Developers should build small apartment projects to foster community

The future of Westchester is heavily influenced by how communities tackle housing. Housing environment requirements have made great advancements since the early 1900s. But many dwellings have not been updated, new safety standards have been bypassed and more hazards have been created, especially since the Covid-19 pandemic. This hinders our communities from developing and thriving.

During the era of mass immigration to America, immigrants came from all over the world, many to Ellis Island. They all came to New York City for the common motive: to start a new life. More often than not, they came with little or no money, expecting to quickly find work, as America was considered to be “the Land of Opportunity.” Despite their hard work, these expectations were increasingly hard to meet, and many immigrants ended up living in tenements. Tenements were buildings consisting of unsanitary, small apartments usually housing large families in terribly poor conditions. For example, many tenement homes had only three rooms with few or no windows. This was hazardous in case an emergency evacuation was necessary. Problems like these were addressed by the Tenement House Act of 1910. This act created numerous requirements to ensure the safety of tenement residents.

Despite this new law and several other reforms, there are still many housing dilemmas that remain today. Since the pandemic, many have lost their jobs, have not been able to pay rent and are facing possible eviction. Due to the rapid spread of Covid-19, people are hesitant to move into shelters. In response to this, the New York State eviction prevention moratorium was created to provide families with relief from paying rent until they find a new job. Still, families living in close quarters, shared homes or even no homes are prone to spreading diseases amongst themselves. In addition to spreading diseases, having families on top of each other inevitably leads to problems with relationships and loss of physical and mental health.

Growing up very fortunate in a stable household, I cannot bear the thought of the possible consequences of growing up in unstable housing. The first consequence that comes to mind is education. Out of the 1,800 homeless individuals in Westchester, approximately two-thirds of these families have children. Without having space to study and do homework, it is hard for these children to keep school as a priority. Without a good education, it is nearly impossible to get a good job. Between trying to get higher education and a job, one gets stuck in an inescapable cycle of unemployment and homelessness. This is sure to decimate one’s mental and physical health. Living in an unstable dwelling during a pandemic does not help with the feelings of isolation, depression and anxiety.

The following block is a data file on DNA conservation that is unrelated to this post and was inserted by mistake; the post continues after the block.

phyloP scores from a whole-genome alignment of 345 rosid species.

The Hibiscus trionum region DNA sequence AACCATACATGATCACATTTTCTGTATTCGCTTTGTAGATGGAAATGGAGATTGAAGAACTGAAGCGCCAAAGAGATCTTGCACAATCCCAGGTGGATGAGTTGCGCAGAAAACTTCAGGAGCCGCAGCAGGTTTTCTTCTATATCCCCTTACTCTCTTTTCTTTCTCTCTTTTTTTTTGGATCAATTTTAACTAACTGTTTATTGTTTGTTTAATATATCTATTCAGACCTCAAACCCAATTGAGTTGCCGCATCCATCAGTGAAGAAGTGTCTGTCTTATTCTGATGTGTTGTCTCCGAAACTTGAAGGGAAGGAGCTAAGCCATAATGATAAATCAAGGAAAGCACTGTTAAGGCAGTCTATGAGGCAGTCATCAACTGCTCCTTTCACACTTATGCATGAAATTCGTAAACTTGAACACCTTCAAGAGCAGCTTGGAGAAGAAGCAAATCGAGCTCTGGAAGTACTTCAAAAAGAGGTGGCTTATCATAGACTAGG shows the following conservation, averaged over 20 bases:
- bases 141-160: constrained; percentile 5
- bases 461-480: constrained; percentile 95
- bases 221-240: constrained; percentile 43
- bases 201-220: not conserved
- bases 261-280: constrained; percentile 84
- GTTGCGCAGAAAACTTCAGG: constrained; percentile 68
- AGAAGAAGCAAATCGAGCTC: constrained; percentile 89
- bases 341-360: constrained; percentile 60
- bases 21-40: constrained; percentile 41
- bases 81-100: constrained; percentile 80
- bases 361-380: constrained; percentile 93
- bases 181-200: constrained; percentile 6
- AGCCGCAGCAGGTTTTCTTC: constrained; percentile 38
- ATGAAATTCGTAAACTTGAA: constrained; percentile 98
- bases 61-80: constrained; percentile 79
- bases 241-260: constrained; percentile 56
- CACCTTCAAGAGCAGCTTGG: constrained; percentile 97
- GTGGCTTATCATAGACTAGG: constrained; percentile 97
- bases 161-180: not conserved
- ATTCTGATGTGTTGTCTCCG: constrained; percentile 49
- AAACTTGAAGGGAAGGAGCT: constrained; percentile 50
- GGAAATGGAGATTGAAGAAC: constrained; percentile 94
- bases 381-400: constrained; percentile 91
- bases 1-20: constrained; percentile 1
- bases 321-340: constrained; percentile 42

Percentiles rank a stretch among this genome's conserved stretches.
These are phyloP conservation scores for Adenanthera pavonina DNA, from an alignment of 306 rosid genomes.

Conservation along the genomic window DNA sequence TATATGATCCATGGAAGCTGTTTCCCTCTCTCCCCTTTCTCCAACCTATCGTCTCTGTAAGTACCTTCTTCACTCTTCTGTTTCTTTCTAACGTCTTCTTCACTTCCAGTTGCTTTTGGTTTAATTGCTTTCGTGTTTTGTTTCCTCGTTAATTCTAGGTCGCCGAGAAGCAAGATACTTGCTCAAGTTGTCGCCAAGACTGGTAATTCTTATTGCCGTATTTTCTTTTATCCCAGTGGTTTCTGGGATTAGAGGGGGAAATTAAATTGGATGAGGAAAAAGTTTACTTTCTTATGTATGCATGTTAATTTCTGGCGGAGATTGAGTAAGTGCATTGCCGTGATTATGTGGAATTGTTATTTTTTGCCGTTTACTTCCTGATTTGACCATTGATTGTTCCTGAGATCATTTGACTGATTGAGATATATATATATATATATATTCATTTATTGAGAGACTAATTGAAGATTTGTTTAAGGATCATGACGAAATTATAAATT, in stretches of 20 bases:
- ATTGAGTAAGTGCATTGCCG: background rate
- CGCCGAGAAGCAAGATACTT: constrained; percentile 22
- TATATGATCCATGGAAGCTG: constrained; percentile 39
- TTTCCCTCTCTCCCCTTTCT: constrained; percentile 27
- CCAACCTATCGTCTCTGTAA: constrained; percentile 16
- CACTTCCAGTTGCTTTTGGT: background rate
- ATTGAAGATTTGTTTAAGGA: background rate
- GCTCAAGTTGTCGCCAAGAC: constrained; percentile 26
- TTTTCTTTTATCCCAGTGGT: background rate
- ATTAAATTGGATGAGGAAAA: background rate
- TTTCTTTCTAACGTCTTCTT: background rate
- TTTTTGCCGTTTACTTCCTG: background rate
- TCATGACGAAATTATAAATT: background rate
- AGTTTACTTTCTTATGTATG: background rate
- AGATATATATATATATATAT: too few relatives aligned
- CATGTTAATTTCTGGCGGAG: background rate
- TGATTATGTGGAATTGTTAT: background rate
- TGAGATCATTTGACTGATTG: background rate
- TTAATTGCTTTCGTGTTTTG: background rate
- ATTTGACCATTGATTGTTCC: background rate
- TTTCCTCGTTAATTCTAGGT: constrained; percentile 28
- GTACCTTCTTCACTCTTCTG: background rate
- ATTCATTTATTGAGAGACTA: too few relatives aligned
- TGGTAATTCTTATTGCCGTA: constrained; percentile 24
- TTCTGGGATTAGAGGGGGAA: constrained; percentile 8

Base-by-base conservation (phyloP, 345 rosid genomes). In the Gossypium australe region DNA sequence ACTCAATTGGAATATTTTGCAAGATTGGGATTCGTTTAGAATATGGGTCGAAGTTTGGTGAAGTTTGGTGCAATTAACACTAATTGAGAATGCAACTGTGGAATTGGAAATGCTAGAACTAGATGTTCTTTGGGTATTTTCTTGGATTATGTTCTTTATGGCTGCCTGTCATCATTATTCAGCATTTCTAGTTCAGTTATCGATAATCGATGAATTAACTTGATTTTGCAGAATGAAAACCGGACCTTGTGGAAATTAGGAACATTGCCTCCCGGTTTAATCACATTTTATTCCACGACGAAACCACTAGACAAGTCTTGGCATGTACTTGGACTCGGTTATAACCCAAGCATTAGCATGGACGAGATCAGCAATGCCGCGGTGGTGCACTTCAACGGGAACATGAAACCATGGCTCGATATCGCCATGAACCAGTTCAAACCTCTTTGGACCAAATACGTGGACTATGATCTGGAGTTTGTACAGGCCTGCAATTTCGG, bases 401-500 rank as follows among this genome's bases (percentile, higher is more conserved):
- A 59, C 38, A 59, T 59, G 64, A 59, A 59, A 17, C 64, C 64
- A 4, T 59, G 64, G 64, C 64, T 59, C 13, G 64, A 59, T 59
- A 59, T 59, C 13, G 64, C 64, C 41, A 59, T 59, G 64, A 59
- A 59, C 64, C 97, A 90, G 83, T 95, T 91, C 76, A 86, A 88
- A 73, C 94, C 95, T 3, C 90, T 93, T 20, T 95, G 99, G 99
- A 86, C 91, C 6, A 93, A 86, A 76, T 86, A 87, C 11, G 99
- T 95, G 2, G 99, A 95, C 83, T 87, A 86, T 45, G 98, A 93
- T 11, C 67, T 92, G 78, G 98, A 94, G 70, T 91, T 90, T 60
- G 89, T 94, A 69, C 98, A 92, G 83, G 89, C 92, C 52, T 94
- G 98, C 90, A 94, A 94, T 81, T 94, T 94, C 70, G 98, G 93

To eliminate these problems, the U.S. Department of Housing and Urban Development, Westchester County housing programs and other organizations that are included in the process of building housing in Westchester should not only focus on housing development but instead focus on community development. When residences are being created, places where communities can develop and thrive must be built. When creating home developments, organizations should space housing out. Leaving space in between these places of living will leave room for vital resources such as recreation centers, gardens, parks, pools, gyms and other ways for individuals to socialize outside of their dwellings. Instead of creating high-rise buildings, housing developers should consider building smaller apartment structures to foster a sense of community among residences. This will create a sense of community and leave people feeling less isolated. This will greatly benefit society for the reason that individuals need to interact. As a result of community building, people will have countless shoulders to lean on in times of hardship, and in these times, become successful in helping others in their community.

Lifting Up Westchester, a non-profit organization, has made spectacular progress in improving housing quality for everyone. They are devoted to assisting all individuals of any race, gender and age battling poverty, homelessness, hunger, health and lack of education. They offer programs that change thousands of lives each year, including the volunteers’. They offer countless volunteer opportunities, including after-school and summer mentoring, outreach programs for developmentally disabled children and adults, shelter programs, maintenance projects, community engagement and administrative general assistance. Despite their efforts, many social and economic issues remain, including unstable housing issues. With more government and community support, Lifting Up Westchester can and will continue to grow, spread its morals and eventually complete its mission of lifting everyone to greater self-sufficiency with dignity and respect.

Ultimately, Westchester needs to center its housing around the community’s needs as well as the individual’s. After all, housing is not just where you live, it is where communities grow and flourish.

Pelham Middle School eighth grader Mia Ritossa received honorable mention for this essay in Lifting Up Westchester’s annual writing contest.